A Channel 4 Dispatches documentary – Sex, Myths and Menopause – aired last week uncovering the unspoken truths about menopause.
Sex, Myths and Menopause was presented by Davina McCall and covered the real-life experiences of the TV star alongside the harrowing experiences of a range of other women.
While we may already know that menopause is a stage in a women’s life that is challenging due to shifts in hormones and other physical changes in the body too, far less is known about the less obvious symptoms that some women experience.
Sex, Myths and Menopause revealed the raw realities of the unexpected changes that many women experience during menopause and more surprisingly, the impact that these changes have on one’s mental health. It also explained how many women were being failed by a health system that just doesn’t really know how to treat menopause symptoms correctly. And how much like childbirth, women are expected to deal with the symptoms of menopause in silence due to the negative stigmas that surrounds women’s sexual health issues and ageing.
Ahead of Sex, Myths and Menopause airing on Channel 4, Davina explained how making the programme affected her. She said: “I don’t think I’ve ever worked on a project that has affected me so deeply. I get home after filming and sometimes I just sit down and cry … from deep frustration and anger at how we are failing women. This film isn’t just for menopausal women, it’s for their partners, their fathers, their brothers, and their sons. We’re all in this together.”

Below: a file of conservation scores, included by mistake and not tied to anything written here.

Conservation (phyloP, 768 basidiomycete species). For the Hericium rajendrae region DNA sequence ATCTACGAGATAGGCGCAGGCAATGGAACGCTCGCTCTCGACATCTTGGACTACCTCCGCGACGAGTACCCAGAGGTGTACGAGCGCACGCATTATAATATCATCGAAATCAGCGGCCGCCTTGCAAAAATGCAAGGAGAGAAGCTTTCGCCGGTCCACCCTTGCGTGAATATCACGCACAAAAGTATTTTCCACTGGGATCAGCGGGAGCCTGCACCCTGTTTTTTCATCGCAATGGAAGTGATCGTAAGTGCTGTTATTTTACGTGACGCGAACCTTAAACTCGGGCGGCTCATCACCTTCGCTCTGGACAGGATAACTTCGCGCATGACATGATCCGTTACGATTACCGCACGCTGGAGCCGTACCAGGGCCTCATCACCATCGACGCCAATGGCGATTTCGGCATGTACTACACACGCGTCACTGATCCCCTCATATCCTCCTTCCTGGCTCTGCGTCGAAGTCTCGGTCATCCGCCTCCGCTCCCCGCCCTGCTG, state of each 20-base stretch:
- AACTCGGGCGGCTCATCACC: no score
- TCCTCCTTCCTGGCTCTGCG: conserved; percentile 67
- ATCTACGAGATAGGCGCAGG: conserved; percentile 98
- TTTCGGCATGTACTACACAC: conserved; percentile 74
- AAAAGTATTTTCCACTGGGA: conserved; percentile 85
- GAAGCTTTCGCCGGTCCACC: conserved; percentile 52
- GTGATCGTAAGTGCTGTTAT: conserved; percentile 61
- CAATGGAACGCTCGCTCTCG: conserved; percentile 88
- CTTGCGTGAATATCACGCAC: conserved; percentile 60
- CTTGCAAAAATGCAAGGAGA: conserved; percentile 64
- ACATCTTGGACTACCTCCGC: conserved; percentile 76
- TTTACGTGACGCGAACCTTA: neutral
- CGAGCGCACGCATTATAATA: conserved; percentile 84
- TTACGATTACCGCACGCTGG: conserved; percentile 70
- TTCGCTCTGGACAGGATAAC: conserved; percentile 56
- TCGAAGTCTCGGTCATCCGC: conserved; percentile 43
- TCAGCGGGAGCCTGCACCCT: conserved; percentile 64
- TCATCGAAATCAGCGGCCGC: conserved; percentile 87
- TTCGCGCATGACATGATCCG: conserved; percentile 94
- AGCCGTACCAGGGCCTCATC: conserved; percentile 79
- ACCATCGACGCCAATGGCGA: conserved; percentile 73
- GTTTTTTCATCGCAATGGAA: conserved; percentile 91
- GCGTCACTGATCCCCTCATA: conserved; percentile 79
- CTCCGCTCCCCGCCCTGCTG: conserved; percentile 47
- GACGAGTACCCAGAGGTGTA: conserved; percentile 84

As well as opening up about her own experiences with menopause, Davina interviewed a wide range of women who had severely struggled with changes to their body and mind during menopause. Amongst these women was Karen Arthur, a teacher turned fashion designer from Catford whose story stood out to us as a Black-British woman.
Karen bravely shared her story. “It started and I didn’t realise it was starting, I was teaching, and I was finding it difficult,” Karen told Davina. “I kept forgetting things, I thought I was going mad. I had tingles in my legs. Women describe it as insects under your skin. But I didn’t know that was a symptom of menopause. I was getting hot flushes, but I thought it was my boiler. I thought I was going mad.”
Menopause and Black women
As a Black woman, Karen felt like the lack of representation of women of colour on medical sites that give advice on menopause meant that she couldn’t find information that she could relate to or trust. “You get up at three in the morning and you get your computer, and you wonder what it could be? I don’t see anybody that looks like me, I see older white-haired, sad white women with their heads in their hands,” says Karen. The lack of support from her GP and advice online left Karen feeling isolated and confused by her menopause symptoms, as well as ashamed to speak to her loved ones about it. “I got signed off work and then I got to a point when I thought it would be easier if I was not around,” Karen confesses. “I didn’t want to be here. So, then I disappeared, and I turned my phone off. I remember going for a walk. I looked over the edge and I was scared shitless. And standing there I realised I still actually want to be here.”
On Life After Menopause
Although Karen struggled with her menopause in many ways, her experience made her realise that she had so much more life to live so she decided that it was time to quit teaching and chase her lifelong dream of becoming a fashion designer. Her life now revolves around immersing herself in fashion design and sewing, which has helped her relax while instilling women with confidence through clothes. “Let’s be very clear here – menopause is a transition,” says Karen. “I felt that part of the reason that menopause comes as such a shock is that we are not prepared for it and we’re not ready. Menopause has given me my voice – it has helped me finally be me,” she adds.